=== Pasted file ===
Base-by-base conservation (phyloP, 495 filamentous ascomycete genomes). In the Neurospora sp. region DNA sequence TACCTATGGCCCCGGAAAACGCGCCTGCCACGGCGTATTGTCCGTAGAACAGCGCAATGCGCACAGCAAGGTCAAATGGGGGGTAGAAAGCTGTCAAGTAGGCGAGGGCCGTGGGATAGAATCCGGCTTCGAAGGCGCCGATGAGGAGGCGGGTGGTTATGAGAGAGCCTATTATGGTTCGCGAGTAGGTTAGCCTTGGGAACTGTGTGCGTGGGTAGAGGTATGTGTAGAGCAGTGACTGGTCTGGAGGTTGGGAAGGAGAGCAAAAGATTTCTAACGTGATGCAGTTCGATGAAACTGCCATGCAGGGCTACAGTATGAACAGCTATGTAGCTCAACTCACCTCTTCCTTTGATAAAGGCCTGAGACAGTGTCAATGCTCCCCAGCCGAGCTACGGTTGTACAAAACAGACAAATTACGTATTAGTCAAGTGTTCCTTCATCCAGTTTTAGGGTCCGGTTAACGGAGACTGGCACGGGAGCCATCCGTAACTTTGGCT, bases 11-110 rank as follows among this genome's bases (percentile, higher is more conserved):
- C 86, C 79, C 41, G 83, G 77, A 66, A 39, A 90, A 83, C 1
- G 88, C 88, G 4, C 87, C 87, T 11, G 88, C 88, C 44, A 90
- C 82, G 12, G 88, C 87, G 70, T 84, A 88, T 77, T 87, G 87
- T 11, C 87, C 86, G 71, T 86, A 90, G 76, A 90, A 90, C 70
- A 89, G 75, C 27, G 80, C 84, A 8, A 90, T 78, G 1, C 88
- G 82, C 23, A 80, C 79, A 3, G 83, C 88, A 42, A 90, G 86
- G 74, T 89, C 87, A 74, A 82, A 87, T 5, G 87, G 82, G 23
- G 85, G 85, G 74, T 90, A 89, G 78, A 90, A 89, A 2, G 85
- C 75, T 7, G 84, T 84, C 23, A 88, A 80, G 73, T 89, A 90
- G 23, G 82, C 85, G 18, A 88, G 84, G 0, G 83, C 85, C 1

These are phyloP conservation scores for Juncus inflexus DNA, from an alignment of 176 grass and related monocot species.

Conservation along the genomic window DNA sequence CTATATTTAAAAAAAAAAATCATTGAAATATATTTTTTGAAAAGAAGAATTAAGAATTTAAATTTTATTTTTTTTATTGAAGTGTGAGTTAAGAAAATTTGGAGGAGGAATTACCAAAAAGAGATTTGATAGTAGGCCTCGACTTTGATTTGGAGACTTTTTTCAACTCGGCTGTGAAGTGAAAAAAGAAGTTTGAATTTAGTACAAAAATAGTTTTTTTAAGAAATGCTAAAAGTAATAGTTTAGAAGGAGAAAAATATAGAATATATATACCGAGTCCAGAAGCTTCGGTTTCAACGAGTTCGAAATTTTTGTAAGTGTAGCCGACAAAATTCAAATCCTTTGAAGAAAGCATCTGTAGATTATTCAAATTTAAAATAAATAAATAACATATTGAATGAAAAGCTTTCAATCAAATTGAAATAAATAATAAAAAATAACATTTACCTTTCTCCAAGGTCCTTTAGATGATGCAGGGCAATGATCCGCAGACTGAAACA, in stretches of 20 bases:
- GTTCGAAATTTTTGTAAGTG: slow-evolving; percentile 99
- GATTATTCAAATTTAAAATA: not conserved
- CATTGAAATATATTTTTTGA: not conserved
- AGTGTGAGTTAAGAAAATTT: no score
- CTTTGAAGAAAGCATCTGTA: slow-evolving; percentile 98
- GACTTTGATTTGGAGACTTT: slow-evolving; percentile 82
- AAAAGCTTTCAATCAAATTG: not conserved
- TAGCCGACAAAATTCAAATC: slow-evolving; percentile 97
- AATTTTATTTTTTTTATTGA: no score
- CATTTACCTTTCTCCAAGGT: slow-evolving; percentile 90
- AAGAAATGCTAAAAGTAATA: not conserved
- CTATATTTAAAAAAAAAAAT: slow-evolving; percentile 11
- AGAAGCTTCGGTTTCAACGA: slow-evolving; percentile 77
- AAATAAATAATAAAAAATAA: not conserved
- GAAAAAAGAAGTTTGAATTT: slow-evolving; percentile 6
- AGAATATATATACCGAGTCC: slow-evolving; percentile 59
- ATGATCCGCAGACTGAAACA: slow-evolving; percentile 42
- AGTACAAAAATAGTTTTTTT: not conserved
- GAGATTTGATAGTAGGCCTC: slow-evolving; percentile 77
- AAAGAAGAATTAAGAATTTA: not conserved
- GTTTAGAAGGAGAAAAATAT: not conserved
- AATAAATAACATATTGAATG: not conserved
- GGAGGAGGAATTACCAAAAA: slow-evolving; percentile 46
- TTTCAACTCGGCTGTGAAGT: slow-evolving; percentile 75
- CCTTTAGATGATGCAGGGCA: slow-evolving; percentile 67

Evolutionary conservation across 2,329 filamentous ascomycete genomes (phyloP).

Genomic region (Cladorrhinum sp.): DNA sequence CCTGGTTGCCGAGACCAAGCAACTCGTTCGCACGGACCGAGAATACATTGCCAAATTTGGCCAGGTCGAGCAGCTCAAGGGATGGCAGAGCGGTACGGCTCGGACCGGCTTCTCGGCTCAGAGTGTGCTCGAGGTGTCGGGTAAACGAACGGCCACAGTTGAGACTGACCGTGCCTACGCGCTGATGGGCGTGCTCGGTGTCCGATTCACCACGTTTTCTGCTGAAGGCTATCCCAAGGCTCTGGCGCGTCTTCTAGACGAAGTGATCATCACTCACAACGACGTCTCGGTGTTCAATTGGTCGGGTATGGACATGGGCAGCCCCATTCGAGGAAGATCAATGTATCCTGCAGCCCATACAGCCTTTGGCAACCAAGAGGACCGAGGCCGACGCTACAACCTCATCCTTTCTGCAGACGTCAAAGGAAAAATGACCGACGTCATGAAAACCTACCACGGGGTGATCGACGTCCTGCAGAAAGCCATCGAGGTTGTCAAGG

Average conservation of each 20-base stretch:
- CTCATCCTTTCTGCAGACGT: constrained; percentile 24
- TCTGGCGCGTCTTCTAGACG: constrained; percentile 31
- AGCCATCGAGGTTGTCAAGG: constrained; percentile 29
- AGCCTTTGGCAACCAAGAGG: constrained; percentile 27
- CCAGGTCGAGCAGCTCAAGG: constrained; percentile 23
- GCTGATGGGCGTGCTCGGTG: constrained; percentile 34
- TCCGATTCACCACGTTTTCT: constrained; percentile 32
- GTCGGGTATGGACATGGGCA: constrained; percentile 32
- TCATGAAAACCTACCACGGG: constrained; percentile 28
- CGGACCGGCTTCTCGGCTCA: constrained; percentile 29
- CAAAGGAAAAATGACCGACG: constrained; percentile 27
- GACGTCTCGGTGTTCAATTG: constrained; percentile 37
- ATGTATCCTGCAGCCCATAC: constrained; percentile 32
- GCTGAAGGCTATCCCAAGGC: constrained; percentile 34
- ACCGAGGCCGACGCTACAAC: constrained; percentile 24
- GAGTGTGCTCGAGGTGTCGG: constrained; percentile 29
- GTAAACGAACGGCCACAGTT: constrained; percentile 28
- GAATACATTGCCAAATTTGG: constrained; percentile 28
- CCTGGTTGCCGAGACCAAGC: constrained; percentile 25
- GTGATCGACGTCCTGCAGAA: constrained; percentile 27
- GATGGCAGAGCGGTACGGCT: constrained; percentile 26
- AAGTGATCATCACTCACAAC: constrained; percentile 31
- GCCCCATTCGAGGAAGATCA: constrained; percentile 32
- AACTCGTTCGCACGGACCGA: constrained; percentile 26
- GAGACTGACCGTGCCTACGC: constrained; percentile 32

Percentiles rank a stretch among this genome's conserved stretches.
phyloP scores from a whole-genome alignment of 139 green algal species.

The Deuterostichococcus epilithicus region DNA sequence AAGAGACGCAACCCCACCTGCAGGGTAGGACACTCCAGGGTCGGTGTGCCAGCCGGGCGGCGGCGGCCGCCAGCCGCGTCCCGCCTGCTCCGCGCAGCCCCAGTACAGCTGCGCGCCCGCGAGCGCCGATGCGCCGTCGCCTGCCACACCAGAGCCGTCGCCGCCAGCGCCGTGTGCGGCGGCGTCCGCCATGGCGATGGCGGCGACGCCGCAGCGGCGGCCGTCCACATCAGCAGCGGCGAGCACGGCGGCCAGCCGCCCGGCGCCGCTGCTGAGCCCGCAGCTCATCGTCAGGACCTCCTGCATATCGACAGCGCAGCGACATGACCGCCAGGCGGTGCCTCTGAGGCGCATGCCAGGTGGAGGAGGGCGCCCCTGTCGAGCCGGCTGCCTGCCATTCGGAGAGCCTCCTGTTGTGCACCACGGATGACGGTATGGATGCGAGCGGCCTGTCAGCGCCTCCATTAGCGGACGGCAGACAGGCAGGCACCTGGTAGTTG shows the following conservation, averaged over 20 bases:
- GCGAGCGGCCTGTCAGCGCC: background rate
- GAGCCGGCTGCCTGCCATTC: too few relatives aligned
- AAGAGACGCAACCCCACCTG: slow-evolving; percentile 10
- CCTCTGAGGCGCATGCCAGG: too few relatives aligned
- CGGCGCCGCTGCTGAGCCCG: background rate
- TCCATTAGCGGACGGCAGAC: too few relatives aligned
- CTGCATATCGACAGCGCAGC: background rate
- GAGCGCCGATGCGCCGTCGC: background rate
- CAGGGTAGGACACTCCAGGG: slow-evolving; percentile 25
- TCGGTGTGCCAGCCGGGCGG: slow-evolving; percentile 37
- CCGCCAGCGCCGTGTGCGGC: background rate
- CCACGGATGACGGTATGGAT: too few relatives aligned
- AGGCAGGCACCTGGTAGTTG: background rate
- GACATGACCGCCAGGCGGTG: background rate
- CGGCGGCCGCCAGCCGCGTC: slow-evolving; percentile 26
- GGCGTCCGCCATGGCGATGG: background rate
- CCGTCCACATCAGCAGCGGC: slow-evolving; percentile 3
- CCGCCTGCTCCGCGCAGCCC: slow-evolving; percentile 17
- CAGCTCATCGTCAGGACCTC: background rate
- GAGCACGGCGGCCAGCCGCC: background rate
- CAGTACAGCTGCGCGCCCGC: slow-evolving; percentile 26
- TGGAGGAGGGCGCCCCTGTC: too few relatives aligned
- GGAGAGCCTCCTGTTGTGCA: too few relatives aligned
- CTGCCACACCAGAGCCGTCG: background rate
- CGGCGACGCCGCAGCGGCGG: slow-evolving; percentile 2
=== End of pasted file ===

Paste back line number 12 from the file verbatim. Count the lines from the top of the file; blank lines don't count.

These are phyloP conservation scores for Juncus inflexus DNA, from an alignment of 176 grass and related monocot species.